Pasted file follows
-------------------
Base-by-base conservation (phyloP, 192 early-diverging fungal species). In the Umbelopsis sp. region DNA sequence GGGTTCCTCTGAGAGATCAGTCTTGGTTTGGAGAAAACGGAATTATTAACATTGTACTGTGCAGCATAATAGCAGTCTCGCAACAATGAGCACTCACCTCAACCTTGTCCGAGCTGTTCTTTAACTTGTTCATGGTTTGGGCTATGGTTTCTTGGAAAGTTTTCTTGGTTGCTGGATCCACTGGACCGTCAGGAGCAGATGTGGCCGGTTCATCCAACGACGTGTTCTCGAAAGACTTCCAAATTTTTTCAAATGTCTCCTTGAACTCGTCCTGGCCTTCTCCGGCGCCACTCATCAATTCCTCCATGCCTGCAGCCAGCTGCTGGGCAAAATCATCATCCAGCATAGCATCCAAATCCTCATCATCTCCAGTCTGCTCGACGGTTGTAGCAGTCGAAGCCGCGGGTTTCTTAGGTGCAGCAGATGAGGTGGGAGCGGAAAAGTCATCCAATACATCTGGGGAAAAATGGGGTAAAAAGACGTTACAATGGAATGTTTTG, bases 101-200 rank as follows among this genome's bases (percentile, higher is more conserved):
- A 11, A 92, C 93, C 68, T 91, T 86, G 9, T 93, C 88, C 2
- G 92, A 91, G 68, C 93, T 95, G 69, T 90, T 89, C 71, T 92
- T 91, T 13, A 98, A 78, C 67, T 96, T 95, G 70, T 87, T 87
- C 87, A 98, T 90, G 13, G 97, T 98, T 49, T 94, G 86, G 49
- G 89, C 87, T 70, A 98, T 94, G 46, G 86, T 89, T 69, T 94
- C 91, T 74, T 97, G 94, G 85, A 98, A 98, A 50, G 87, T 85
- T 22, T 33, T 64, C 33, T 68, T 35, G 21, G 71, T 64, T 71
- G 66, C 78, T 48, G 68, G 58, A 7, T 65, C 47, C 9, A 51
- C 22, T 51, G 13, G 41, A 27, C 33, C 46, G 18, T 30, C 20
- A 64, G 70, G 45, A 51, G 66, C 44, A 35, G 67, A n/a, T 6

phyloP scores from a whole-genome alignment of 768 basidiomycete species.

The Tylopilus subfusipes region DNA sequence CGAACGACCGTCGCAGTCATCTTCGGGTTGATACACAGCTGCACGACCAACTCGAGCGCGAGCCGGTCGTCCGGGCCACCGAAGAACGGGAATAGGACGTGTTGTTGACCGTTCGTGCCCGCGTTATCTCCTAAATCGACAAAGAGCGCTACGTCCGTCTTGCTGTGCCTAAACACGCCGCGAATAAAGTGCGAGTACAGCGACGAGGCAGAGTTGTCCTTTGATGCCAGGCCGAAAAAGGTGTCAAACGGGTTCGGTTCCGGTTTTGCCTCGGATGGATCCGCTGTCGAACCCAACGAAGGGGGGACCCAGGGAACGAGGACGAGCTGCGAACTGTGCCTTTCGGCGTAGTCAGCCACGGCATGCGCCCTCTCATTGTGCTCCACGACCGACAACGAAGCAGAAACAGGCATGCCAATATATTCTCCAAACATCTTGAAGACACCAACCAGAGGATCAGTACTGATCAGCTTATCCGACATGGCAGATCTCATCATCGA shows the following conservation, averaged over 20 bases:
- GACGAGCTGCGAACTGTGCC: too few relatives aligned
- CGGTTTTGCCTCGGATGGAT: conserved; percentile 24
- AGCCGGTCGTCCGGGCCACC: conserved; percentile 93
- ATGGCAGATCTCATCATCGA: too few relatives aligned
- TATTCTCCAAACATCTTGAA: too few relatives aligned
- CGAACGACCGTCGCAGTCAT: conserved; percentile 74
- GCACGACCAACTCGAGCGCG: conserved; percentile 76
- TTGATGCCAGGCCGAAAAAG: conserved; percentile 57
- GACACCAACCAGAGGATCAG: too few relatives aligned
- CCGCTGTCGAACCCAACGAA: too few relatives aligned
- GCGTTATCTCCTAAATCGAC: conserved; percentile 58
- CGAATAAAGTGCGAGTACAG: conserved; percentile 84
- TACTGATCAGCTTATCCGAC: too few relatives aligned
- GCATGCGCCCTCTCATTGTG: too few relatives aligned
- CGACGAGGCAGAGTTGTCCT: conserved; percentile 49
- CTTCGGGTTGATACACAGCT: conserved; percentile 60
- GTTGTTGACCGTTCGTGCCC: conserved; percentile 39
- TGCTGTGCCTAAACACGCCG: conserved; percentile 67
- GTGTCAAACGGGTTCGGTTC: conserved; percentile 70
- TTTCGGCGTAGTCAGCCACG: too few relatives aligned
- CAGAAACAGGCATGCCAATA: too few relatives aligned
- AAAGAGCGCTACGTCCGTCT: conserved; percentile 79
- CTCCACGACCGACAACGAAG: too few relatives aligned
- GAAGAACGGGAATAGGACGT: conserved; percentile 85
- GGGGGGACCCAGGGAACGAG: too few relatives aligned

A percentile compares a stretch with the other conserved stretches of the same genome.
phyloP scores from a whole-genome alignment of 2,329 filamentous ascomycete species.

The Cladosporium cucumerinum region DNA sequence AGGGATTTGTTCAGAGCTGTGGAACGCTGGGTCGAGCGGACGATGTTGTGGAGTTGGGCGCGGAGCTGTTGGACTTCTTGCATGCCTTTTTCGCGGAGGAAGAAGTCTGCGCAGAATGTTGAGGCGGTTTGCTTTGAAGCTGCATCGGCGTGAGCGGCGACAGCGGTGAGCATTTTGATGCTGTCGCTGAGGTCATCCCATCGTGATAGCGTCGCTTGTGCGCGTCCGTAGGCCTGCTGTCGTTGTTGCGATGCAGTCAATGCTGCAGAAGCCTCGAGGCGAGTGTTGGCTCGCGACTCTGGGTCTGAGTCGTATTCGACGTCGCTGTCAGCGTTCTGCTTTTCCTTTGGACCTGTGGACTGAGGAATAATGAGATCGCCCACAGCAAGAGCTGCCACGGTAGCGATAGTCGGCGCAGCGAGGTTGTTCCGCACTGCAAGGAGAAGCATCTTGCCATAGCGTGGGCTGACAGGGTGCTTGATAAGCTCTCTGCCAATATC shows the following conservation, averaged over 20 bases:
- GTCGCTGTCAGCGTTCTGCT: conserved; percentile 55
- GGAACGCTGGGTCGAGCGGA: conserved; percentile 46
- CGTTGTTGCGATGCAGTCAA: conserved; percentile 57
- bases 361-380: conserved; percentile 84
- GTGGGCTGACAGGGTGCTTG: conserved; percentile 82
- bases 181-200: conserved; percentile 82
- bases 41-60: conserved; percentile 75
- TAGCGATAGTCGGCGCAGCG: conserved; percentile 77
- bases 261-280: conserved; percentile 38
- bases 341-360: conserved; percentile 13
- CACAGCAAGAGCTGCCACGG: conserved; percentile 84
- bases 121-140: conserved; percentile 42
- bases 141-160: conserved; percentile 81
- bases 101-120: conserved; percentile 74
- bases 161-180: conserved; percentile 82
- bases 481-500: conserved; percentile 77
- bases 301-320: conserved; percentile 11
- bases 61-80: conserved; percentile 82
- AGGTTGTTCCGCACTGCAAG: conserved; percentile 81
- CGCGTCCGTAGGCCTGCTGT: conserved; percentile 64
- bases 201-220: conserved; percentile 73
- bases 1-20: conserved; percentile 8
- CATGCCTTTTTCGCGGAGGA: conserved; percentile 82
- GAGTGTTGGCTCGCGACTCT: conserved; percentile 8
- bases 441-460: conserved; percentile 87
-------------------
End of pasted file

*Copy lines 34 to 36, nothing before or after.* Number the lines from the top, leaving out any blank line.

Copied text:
- CAGAAACAGGCATGCCAATA: too few relatives aligned
- AAAGAGCGCTACGTCCGTCT: conserved; percentile 79
- CTCCACGACCGACAACGAAG: too few relatives aligned